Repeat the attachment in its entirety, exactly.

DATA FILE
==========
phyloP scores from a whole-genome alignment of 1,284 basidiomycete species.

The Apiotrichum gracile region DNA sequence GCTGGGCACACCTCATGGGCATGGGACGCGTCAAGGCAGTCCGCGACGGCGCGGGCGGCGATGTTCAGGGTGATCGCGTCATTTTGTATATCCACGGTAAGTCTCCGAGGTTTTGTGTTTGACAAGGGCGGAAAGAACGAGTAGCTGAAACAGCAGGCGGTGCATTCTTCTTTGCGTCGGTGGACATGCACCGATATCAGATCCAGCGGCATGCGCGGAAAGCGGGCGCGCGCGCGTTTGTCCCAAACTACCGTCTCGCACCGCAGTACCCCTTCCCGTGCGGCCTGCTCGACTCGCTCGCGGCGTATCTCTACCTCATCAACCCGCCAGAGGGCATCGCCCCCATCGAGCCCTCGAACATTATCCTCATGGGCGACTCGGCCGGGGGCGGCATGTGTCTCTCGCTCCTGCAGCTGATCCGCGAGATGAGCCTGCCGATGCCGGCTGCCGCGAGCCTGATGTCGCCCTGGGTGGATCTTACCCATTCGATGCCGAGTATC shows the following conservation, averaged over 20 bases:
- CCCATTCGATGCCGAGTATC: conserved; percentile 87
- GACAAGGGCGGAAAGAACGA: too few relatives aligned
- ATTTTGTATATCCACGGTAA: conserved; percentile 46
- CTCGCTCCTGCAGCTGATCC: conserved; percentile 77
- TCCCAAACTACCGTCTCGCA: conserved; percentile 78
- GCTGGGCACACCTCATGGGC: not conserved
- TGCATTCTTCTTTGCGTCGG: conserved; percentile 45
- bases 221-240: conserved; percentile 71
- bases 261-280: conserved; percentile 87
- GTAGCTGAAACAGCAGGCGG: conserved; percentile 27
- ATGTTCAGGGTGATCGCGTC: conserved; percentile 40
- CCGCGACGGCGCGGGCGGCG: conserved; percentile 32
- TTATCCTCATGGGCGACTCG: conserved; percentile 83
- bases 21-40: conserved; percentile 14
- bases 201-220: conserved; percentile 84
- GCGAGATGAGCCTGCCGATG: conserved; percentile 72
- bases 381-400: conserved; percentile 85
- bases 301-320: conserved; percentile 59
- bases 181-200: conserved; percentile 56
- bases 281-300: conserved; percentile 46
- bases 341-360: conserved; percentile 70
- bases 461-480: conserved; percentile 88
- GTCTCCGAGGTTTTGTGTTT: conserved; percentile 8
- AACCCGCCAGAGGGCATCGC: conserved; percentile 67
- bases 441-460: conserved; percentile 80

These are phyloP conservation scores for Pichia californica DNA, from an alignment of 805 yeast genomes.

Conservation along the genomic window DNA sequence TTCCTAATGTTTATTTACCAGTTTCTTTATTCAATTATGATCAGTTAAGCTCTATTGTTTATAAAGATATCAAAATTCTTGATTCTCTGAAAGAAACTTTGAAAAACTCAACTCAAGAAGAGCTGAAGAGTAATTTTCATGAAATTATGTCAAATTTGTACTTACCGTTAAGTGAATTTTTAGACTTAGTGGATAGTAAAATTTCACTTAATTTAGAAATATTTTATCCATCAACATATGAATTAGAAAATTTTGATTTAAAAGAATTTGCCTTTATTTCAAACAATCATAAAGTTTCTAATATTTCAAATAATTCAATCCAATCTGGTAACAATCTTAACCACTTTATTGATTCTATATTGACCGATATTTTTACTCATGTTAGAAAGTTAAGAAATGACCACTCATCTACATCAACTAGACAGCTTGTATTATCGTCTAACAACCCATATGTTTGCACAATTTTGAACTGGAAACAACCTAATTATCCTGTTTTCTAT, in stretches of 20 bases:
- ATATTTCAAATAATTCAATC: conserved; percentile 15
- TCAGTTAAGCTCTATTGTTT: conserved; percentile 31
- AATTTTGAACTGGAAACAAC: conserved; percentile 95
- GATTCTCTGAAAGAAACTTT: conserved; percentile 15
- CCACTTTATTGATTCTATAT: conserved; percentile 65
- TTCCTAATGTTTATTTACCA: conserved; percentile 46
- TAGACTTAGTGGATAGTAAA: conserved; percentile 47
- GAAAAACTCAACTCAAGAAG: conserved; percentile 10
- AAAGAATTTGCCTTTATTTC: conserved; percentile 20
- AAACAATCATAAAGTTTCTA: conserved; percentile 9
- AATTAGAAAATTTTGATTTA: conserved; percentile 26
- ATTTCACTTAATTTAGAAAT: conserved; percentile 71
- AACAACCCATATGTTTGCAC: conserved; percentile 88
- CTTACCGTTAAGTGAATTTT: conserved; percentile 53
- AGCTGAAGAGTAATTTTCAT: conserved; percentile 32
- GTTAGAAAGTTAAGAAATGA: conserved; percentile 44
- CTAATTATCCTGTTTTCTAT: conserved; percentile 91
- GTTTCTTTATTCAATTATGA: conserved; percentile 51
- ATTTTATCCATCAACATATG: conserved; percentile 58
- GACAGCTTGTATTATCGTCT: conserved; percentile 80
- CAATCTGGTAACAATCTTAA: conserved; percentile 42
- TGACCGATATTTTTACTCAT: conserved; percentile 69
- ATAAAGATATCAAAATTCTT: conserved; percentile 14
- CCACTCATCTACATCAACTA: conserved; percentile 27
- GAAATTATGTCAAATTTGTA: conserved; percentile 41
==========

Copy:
phyloP scores from a whole-genome alignment of 1,284 basidiomycete species.

The Apiotrichum gracile region DNA sequence GCTGGGCACACCTCATGGGCATGGGACGCGTCAAGGCAGTCCGCGACGGCGCGGGCGGCGATGTTCAGGGTGATCGCGTCATTTTGTATATCCACGGTAAGTCTCCGAGGTTTTGTGTTTGACAAGGGCGGAAAGAACGAGTAGCTGAAACAGCAGGCGGTGCATTCTTCTTTGCGTCGGTGGACATGCACCGATATCAGATCCAGCGGCATGCGCGGAAAGCGGGCGCGCGCGCGTTTGTCCCAAACTACCGTCTCGCACCGCAGTACCCCTTCCCGTGCGGCCTGCTCGACTCGCTCGCGGCGTATCTCTACCTCATCAACCCGCCAGAGGGCATCGCCCCCATCGAGCCCTCGAACATTATCCTCATGGGCGACTCGGCCGGGGGCGGCATGTGTCTCTCGCTCCTGCAGCTGATCCGCGAGATGAGCCTGCCGATGCCGGCTGCCGCGAGCCTGATGTCGCCCTGGGTGGATCTTACCCATTCGATGCCGAGTATC shows the following conservation, averaged over 20 bases:
- CCCATTCGATGCCGAGTATC: conserved; percentile 87
- GACAAGGGCGGAAAGAACGA: too few relatives aligned
- ATTTTGTATATCCACGGTAA: conserved; percentile 46
- CTCGCTCCTGCAGCTGATCC: conserved; percentile 77
- TCCCAAACTACCGTCTCGCA: conserved; percentile 78
- GCTGGGCACACCTCATGGGC: not conserved
- TGCATTCTTCTTTGCGTCGG: conserved; percentile 45
- bases 221-240: conserved; percentile 71
- bases 261-280: conserved; percentile 87
- GTAGCTGAAACAGCAGGCGG: conserved; percentile 27
- ATGTTCAGGGTGATCGCGTC: conserved; percentile 40
- CCGCGACGGCGCGGGCGGCG: conserved; percentile 32
- TTATCCTCATGGGCGACTCG: conserved; percentile 83
- bases 21-40: conserved; percentile 14
- bases 201-220: conserved; percentile 84
- GCGAGATGAGCCTGCCGATG: conserved; percentile 72
- bases 381-400: conserved; percentile 85
- bases 301-320: conserved; percentile 59
- bases 181-200: conserved; percentile 56
- bases 281-300: conserved; percentile 46
- bases 341-360: conserved; percentile 70
- bases 461-480: conserved; percentile 88
- GTCTCCGAGGTTTTGTGTTT: conserved; percentile 8
- AACCCGCCAGAGGGCATCGC: conserved; percentile 67
- bases 441-460: conserved; percentile 80

These are phyloP conservation scores for Pichia californica DNA, from an alignment of 805 yeast genomes.

Conservation along the genomic window DNA sequence TTCCTAATGTTTATTTACCAGTTTCTTTATTCAATTATGATCAGTTAAGCTCTATTGTTTATAAAGATATCAAAATTCTTGATTCTCTGAAAGAAACTTTGAAAAACTCAACTCAAGAAGAGCTGAAGAGTAATTTTCATGAAATTATGTCAAATTTGTACTTACCGTTAAGTGAATTTTTAGACTTAGTGGATAGTAAAATTTCACTTAATTTAGAAATATTTTATCCATCAACATATGAATTAGAAAATTTTGATTTAAAAGAATTTGCCTTTATTTCAAACAATCATAAAGTTTCTAATATTTCAAATAATTCAATCCAATCTGGTAACAATCTTAACCACTTTATTGATTCTATATTGACCGATATTTTTACTCATGTTAGAAAGTTAAGAAATGACCACTCATCTACATCAACTAGACAGCTTGTATTATCGTCTAACAACCCATATGTTTGCACAATTTTGAACTGGAAACAACCTAATTATCCTGTTTTCTAT, in stretches of 20 bases:
- ATATTTCAAATAATTCAATC: conserved; percentile 15
- TCAGTTAAGCTCTATTGTTT: conserved; percentile 31
- AATTTTGAACTGGAAACAAC: conserved; percentile 95
- GATTCTCTGAAAGAAACTTT: conserved; percentile 15
- CCACTTTATTGATTCTATAT: conserved; percentile 65
- TTCCTAATGTTTATTTACCA: conserved; percentile 46
- TAGACTTAGTGGATAGTAAA: conserved; percentile 47
- GAAAAACTCAACTCAAGAAG: conserved; percentile 10
- AAAGAATTTGCCTTTATTTC: conserved; percentile 20
- AAACAATCATAAAGTTTCTA: conserved; percentile 9
- AATTAGAAAATTTTGATTTA: conserved; percentile 26
- ATTTCACTTAATTTAGAAAT: conserved; percentile 71
- AACAACCCATATGTTTGCAC: conserved; percentile 88
- CTTACCGTTAAGTGAATTTT: conserved; percentile 53
- AGCTGAAGAGTAATTTTCAT: conserved; percentile 32
- GTTAGAAAGTTAAGAAATGA: conserved; percentile 44
- CTAATTATCCTGTTTTCTAT: conserved; percentile 91
- GTTTCTTTATTCAATTATGA: conserved; percentile 51
- ATTTTATCCATCAACATATG: conserved; percentile 58
- GACAGCTTGTATTATCGTCT: conserved; percentile 80
- CAATCTGGTAACAATCTTAA: conserved; percentile 42
- TGACCGATATTTTTACTCAT: conserved; percentile 69
- ATAAAGATATCAAAATTCTT: conserved; percentile 14
- CCACTCATCTACATCAACTA: conserved; percentile 27
- GAAATTATGTCAAATTTGTA: conserved; percentile 41